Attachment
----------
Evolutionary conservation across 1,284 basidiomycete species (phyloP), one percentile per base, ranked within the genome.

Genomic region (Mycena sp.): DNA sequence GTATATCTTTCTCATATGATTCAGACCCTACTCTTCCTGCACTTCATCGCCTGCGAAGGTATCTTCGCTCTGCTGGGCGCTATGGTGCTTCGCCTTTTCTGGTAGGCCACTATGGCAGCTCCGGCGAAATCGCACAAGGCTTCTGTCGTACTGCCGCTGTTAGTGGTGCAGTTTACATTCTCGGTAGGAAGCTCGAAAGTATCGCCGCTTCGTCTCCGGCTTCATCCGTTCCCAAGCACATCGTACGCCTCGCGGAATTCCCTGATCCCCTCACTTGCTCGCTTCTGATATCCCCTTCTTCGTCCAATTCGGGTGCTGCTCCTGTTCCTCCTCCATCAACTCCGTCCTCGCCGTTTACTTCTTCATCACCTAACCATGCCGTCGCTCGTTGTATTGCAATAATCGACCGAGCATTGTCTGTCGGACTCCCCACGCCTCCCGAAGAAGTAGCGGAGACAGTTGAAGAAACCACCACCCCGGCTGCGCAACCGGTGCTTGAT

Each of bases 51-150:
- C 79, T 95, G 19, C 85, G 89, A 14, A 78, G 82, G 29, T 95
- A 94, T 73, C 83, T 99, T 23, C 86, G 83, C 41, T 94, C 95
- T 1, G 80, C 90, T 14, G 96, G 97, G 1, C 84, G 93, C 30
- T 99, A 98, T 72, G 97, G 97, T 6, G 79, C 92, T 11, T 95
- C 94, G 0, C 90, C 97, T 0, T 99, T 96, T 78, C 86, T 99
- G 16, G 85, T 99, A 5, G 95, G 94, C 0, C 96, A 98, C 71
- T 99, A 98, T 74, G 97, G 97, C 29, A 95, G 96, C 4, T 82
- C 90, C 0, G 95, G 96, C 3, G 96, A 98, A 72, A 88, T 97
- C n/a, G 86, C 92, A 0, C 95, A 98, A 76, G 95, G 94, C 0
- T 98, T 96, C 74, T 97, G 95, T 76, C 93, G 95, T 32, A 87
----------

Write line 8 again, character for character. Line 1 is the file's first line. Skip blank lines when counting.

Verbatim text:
- C 94, G 0, C 90, C 97, T 0, T 99, T 96, T 78, C 86, T 99